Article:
During December 2007, a salvage excavation was conducted at Nein (Permit No. A-5155; map ref. 23298–9/72640–1), prior to construction. The excavation, undertaken on behalf of the Israel Antiquities Authority and underwritten by the property owner, M. Zou‘aby, was directed by F. Abu Zidan (field photography), with the assistance of Y. Lavan (administration), R. Mishayev (surveying and drafting), E.J. Stern (ceramic consultation) and H. Tahan-Rosen (pottery drawing).
The village of Nein is situated at the northern foot of Giv‘at Ha-More. An excavation square was opened along the northern fringes of the village, next to the remains of a building from the Ottoman period, which was damaged during the construction of a road. Three building strata (1–3; Fig. 1) were exposed. Remains of an aqueduct were exposed in the earliest Stratum 1; although the precise date of the aqueduct is unknown, it predated the Mamluk period. Building remains from the Mamluk period were revealed in Stratum 2 and construction remains that dated to the Ottoman period were identified in Stratum 3.
Stratum 1 (Fig. 2). Remains of a rock-hewn aqueduct (L19; max. width c. 0.65 m; depth c. 1 m), oriented north–south, were exposed. The eastern side of the aqueduct was straight, whereas a ledge was hewn on its western side, 0.3 m above the ground, which made the upper part of the aqueduct wider (upper width c. 0.65 m, bottom width 0.35 m). Based on the direction of the aqueduct, it seems to have conveyed water from the village’s spring to the fields north of it. A stone fill was discovered inside the channel; it was deposited when the area was prepared for construction in a later stratum. Potsherds from the Roman and Byzantine periods were discovered in the aqueduct, but it seems that they were swept here after the aqueduct was no longer in use. Remains of a building from the Mamluk period were exposed above the aqueduct and therefore, it is clear that the aqueduct predated this period.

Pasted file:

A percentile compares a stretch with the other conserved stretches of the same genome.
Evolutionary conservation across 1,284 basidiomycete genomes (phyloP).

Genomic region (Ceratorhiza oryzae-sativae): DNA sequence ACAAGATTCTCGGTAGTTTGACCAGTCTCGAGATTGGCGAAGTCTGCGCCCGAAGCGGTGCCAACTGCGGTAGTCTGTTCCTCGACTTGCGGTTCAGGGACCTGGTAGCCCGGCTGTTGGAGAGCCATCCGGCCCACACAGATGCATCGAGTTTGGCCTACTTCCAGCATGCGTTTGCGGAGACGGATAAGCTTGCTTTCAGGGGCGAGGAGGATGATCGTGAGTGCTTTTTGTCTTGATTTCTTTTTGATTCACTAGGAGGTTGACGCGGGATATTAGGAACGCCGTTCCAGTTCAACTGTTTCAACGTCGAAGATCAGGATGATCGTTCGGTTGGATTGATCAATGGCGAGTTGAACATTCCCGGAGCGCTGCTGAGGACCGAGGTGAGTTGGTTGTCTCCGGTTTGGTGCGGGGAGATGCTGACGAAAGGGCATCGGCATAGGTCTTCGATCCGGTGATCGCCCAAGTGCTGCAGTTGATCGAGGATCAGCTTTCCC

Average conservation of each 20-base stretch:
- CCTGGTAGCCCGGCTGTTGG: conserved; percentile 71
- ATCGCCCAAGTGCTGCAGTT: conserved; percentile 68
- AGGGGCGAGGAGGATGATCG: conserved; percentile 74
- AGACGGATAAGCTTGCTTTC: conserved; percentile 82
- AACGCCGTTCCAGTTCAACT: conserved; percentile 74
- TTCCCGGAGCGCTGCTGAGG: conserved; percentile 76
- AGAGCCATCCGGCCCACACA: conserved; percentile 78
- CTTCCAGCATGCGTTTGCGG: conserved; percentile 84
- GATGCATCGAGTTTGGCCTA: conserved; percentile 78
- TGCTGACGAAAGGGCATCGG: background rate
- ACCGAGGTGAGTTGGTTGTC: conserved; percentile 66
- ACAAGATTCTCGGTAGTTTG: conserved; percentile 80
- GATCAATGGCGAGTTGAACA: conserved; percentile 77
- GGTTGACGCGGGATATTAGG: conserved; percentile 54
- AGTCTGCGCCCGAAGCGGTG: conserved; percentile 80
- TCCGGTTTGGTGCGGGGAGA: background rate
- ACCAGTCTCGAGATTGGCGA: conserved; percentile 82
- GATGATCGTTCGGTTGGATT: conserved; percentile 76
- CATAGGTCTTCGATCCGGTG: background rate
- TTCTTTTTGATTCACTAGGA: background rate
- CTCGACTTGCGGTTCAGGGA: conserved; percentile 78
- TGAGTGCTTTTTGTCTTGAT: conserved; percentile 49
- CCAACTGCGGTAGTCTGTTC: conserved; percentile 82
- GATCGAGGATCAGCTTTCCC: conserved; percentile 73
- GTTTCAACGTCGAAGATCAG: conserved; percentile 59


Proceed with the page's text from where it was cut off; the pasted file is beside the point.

Stratum 2 (Mamluk period; Fig. 3). Most of the construction in the excavation area dated to the Mamluk period. Two building phases were discerned. A wall (W21) and a floor to its south (L18) were ascribed to the early phase. Wall 21 was built perpendicular to the aqueduct and its rock-cut foundation trench had cut into the aqueduct and negated it. Floor 18 consisted of tamped chalk (thickness c. 3 cm) and was founded on small fieldstones; it probably abutted W21 from the south. The potsherds in this phase included fragments of a cooking pot that dated to the thirteenth century CE (Fig. 4:4).
Three walls of a building (W12–W14) and a tamped chalk floor (L16) belonging to the same building were ascribed to the later phase. The three walls were built above Floor 18 of the early phase. The building’s entrance (width c. 1 m) was in W13. Floor 16 was only identified in the southern balk of the square, next to the southern side of Wall 12. The potsherds discovered in this phase included bowls that dated to the fourteenth century CE (Fig. 4:1, 3).
Stratum 3 (Ottoman period; Fig. 5). The surface level was removed (thickness c. 1 m) and building remains from the Ottoman period were destroyed when mechanical equipment broke through a route, prior to construction. Wall remains, a chalk floor and a collapse layer from this period were discerned in the southern section of the road. These remains were not excavated and their dating is based on fragments of a bowl and jar from the Ottoman period (Fig. 4:2, 5), which were discovered when the southern balk of the excavation was straightened and the surface level removed.
An aqueduct that probably supplied water to the village’s cultivation plots or to a farmhouse on the northern fringes of the village passed through the excavation area, prior to the Mamluk period. Buildings were constructed on the bedrock in the Mamluk period. The settlement expanded in this period and almost reached the fringes of the present-day village. The settlement continued to exist in the Ottoman period, and the local residents today were even familiar with some of the Ottoman buildings. Most of them were destroyed due to development.